Researchers at the University of Missouri are blazing the trail for painless dental fillings with their recent invention, the Plasma Brush. The Plasma Brush uses chemical reactions to disinfect and clean cavities before fillings in place of The Drill.
Wouldn't it be great if tooth decay became a thing of the past? A visit to your dentist would, most of the time, only include a cleaning session with the hygienist followed by an examination by your dentist. Basically, most of the intrusive dental procedures such as filling cavities in teeth, building crowns and bridges would be far less common. Even the less intrusive air abrasion procedure would be required only occasionally.
Often times when a cavity is found the patient blames this as genetics, "my dad had really bad teeth and I do as well". No matter how diligent we are in our dental hygiene, sometimes it is inevitable to get a small cavity. The number one cause of decay is leaving small bits of food on the teeth either by not removing it properly - brushing, flossing, and rinsing - or not being able to remove the food because of deep grooves on the teeth that your toothbrush cannot reach or crooked teeth that do not allow for proper flossing.
When a patient comes into a dentist office, the dentist takes radiographs (x-rays) and takes time to do a thorough examination of the condition of your oral cavity. This exam covers more than just your teeth, it involves the tissues as well. The dentist will do an oral cancer screening, inform you of what they find and what needs to be done to help you. Any questions about the work needed are answered at this time. Once this is performed, a treatment plan is made explaining the cost and if insurance is involved, what they are estimated to pay. The timing of the treatment is recommended and then it is up to you to decide on the next step.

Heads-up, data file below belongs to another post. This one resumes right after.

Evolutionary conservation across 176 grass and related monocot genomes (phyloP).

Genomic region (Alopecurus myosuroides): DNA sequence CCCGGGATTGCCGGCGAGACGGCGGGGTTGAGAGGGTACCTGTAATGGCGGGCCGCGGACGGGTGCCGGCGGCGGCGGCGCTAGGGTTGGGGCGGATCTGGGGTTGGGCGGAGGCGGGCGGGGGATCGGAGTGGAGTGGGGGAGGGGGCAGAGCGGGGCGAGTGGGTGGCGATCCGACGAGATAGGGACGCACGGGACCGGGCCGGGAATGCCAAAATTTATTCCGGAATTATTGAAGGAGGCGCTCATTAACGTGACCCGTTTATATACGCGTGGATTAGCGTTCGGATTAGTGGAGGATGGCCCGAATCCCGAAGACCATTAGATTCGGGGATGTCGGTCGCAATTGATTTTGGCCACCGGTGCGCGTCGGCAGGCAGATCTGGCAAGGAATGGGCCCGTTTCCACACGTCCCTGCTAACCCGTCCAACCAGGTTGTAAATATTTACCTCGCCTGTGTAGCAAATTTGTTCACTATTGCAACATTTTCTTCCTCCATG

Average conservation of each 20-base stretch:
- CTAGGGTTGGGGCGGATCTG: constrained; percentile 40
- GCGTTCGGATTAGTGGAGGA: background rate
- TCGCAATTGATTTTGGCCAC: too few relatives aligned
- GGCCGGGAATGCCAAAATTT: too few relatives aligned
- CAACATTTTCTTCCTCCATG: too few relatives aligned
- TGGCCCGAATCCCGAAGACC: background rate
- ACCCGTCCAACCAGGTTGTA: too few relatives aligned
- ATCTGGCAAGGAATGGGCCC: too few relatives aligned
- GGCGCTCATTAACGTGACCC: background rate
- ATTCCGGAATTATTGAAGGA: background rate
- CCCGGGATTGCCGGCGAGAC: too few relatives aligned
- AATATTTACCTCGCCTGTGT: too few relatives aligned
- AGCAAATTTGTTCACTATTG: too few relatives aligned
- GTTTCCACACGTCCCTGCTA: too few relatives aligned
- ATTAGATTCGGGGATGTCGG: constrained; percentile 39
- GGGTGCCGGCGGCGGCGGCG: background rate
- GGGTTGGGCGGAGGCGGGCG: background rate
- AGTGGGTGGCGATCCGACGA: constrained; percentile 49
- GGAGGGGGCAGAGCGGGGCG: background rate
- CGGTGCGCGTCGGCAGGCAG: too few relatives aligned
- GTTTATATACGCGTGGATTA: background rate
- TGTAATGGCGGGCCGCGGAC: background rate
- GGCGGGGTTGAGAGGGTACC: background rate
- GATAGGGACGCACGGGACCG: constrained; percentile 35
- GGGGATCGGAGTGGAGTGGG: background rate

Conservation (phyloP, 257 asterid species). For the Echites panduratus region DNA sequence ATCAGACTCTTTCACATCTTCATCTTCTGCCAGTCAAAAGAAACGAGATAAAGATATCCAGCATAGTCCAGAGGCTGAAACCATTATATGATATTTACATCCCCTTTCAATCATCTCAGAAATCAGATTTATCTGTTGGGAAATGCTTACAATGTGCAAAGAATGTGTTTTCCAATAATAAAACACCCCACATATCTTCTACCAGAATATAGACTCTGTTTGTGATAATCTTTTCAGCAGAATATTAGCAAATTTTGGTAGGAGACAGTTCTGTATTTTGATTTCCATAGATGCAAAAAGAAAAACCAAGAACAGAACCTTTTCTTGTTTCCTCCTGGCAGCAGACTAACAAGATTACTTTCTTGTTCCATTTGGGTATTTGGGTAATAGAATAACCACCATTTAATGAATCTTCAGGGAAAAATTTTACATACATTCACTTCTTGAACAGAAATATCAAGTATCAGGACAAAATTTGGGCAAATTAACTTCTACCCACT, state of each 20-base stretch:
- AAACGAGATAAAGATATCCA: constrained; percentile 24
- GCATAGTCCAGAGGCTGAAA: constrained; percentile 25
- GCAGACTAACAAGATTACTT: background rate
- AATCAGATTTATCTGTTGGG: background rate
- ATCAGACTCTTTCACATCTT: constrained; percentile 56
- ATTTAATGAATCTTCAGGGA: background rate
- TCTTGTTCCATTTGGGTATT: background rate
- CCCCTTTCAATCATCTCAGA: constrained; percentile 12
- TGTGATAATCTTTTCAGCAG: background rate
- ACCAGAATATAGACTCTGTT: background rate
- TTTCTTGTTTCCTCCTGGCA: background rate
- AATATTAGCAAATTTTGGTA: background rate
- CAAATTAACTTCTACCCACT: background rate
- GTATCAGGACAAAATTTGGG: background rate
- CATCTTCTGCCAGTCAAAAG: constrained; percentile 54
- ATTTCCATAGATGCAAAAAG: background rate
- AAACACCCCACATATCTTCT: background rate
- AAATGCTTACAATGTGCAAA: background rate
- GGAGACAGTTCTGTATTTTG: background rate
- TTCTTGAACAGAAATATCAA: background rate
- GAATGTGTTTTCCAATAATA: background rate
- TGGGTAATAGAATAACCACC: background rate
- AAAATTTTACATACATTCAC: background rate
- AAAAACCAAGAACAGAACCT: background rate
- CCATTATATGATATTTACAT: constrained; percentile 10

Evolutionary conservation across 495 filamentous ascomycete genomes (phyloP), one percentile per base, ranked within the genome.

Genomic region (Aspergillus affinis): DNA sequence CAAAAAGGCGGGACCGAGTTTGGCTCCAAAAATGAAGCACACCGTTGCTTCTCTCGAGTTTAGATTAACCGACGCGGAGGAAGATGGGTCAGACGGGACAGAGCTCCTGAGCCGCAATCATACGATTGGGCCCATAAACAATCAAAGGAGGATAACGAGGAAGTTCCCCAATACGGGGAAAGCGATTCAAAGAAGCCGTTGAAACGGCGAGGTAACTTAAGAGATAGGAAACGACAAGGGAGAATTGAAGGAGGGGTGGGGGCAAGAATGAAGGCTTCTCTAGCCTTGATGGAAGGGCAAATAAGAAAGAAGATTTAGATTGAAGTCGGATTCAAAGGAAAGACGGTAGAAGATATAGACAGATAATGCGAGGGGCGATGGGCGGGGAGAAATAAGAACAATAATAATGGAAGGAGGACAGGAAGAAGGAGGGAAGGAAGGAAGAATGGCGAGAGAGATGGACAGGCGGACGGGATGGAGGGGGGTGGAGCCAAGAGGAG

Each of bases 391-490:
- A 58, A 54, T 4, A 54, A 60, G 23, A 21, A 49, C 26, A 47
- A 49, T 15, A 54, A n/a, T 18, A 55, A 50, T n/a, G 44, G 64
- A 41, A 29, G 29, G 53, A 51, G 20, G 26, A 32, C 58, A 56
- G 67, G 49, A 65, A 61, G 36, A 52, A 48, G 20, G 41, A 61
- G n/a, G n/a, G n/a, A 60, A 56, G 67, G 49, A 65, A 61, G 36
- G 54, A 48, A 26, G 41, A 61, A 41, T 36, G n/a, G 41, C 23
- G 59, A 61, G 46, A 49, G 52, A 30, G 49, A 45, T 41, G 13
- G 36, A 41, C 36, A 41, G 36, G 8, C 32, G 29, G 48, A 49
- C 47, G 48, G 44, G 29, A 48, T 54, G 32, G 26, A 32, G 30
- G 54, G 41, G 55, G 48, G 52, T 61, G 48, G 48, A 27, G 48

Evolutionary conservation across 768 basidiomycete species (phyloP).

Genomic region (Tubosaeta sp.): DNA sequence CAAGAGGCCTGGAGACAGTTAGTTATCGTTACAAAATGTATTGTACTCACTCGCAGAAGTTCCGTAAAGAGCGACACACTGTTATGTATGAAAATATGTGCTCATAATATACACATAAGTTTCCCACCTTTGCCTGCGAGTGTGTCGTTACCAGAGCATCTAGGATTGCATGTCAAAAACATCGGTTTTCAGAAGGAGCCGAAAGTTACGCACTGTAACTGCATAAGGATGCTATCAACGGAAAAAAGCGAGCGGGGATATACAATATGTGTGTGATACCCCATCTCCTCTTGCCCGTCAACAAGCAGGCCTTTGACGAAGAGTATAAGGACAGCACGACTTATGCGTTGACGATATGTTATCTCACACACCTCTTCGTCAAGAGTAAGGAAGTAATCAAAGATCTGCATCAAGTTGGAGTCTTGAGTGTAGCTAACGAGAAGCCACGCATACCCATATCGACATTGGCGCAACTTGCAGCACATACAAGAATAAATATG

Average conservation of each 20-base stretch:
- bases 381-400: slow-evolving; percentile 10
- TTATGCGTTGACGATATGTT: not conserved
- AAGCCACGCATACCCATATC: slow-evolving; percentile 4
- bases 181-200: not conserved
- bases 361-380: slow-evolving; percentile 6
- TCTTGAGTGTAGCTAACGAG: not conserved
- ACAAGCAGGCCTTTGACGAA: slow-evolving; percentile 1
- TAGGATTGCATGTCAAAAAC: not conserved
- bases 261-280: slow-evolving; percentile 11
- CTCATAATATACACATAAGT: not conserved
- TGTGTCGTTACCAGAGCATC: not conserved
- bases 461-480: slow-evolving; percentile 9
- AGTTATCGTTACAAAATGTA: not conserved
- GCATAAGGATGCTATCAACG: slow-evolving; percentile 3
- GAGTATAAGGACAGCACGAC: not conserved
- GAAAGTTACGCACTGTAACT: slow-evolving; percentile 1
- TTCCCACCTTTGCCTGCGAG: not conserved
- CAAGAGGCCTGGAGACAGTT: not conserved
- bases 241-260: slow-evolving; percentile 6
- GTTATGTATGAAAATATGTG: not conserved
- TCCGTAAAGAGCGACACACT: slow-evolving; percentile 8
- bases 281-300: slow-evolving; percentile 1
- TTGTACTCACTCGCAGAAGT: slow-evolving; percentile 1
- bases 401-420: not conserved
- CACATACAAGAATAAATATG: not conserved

Summer is coming and with it comes warm weather, barbeques and ice cold sodas. How refreshing! With that also comes extra weight, weak tooth enamel and cavities. Looking at the label on a can of soda shows that there is about 160 empty calories per 12 ounces, but it doesn't show what it does to your dental enamel.
We all know that we get two sets of teeth. The first set starts coming in sometime between 4 and 12 months of age, and begin getting replaced by adult teeth as early as 4 years old. Alarmingly, a study conducted by the Centers for Disease Control and Prevention indicated that the rate of cavities detected in the baby teeth of small children between the ages of 2 to 5 increased from 24% in 1994, to 28% in 2004. This is particularly distressing because in the preceding 40 years there had been a decrease in tooth decay in children so the new data suggests a reversal of this trend.
You have taken the time to fill out the schools registration forms as well as the medical history form for your childs first year of school and you are not done yet. AB 1433, a law in California since 2005, requires that all kindergaten children or first graders get a dental health assesment from a dentist prior to May 31 of their first year of school. This law was initiated so that all children would have access to dental services and hopefully find a dentst to serve their dental needs. If a dental exam has been done within 12 months it would count for the assesment.
Have you heard about sealants? A better question maybe, have you heard of Thomas' English Muffin? Their catch phrase was "it has lots of nooks and crannies to hold the melted butter." The top chewing surface of many posterior teeth have grooves and pits. These trap and retain food that feed the bacteria that causes cavities. This is where sealants come in. Sealants are a protective layer placed over the bitting surfaces of teeth to provide protection.
Did someone mention that chewing gum was bad for you? Is that true? While everyone is different and your jaw joint could be irritiated from over use, most people can chew gum without discomfort. In the past most gums had sugar in them which feeds bacteria in your mouth and that was bad. A study published in the Journal of Dental Research (May 29, 2001) shows that chewing sugar free gum for at least 20 minutes after a meal can reduce cavities by up to 40%. Now a days there are many flavors and brands to choose from so everyone should find a flavor and type of gum to meet their personal desires.
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